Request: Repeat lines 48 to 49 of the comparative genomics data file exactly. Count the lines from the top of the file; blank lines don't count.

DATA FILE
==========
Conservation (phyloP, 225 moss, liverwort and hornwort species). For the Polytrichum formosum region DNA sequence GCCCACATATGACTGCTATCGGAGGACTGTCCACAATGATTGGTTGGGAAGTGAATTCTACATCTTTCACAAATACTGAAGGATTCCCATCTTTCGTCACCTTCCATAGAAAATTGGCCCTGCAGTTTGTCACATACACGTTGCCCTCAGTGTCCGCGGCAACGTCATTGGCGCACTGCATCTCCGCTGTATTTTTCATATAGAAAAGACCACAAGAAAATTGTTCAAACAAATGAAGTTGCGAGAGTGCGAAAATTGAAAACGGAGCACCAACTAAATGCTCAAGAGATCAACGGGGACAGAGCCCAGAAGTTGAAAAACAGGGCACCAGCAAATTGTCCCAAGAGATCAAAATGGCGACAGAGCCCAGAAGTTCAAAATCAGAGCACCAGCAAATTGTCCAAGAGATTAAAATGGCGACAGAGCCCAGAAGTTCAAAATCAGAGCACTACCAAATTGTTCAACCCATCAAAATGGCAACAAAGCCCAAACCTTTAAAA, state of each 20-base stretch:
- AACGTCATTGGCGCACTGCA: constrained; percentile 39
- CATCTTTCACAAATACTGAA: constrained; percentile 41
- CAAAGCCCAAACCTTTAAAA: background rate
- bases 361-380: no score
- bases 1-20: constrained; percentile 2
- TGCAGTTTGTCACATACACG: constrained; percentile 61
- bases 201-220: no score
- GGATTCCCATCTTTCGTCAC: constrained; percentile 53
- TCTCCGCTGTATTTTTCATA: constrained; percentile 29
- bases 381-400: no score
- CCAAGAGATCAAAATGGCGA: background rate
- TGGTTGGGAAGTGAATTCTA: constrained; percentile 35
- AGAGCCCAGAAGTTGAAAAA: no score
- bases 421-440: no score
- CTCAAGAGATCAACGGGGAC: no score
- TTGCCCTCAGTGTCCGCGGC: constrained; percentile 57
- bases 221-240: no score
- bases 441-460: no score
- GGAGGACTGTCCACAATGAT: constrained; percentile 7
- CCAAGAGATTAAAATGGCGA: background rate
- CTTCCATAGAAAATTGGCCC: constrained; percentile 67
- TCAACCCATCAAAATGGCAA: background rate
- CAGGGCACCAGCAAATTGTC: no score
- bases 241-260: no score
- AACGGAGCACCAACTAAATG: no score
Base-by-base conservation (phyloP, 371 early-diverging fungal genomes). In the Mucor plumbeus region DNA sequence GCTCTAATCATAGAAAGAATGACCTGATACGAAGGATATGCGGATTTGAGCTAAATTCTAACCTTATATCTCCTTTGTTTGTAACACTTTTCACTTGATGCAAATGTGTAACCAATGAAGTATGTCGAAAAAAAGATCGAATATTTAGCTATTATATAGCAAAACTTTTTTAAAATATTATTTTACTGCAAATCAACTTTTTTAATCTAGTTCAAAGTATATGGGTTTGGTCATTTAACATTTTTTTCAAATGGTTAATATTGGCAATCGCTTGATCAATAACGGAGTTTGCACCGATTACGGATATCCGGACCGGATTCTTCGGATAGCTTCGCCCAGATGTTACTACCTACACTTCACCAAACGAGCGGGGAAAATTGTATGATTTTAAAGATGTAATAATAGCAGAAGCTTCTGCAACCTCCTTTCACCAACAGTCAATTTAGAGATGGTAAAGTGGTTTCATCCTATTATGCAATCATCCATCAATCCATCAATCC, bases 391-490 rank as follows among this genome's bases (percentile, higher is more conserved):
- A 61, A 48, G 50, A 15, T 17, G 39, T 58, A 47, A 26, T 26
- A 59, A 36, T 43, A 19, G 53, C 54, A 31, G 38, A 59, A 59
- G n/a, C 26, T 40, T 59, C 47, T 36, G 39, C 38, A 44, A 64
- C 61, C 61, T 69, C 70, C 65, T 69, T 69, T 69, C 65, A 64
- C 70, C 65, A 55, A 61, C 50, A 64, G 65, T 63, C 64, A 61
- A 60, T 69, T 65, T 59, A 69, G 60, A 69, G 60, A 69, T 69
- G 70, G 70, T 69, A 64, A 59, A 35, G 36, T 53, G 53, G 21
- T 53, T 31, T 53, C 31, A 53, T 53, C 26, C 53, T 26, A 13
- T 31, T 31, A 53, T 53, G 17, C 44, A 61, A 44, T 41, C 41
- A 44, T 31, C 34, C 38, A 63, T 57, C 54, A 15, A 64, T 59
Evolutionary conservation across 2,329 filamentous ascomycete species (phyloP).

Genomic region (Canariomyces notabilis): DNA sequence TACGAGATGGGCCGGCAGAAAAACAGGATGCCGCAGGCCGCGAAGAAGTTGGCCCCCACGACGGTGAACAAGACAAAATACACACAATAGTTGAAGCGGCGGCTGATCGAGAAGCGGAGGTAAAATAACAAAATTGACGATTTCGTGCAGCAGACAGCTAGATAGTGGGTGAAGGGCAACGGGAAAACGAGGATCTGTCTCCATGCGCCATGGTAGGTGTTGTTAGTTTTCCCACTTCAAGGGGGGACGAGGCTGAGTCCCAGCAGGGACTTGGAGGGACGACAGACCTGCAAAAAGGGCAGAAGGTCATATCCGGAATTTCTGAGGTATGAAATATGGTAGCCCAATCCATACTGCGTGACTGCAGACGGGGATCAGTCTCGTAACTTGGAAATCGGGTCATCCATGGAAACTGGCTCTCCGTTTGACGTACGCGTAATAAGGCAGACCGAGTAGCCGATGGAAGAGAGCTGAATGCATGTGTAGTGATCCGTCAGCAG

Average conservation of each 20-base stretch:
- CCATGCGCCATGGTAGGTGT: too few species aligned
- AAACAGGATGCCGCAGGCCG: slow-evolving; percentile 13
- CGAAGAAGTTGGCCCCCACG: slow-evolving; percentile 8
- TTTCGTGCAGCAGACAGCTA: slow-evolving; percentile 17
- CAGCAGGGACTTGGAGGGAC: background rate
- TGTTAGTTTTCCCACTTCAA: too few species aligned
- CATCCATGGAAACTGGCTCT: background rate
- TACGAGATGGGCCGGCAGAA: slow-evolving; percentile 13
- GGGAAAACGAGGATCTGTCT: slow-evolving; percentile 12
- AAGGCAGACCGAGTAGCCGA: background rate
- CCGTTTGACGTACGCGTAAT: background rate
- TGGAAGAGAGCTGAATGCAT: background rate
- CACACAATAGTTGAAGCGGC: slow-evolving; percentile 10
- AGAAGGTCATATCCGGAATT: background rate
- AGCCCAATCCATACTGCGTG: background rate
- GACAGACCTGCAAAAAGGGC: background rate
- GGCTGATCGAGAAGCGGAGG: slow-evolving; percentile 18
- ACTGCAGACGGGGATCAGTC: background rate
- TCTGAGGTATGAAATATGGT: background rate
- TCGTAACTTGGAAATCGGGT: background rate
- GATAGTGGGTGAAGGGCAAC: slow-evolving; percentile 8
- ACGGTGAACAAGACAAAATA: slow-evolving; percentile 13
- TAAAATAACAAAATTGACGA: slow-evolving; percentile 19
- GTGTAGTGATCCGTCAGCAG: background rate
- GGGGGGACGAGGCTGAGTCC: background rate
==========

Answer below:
- TACGAGATGGGCCGGCAGAA: slow-evolving; percentile 13
- GGGAAAACGAGGATCTGTCT: slow-evolving; percentile 12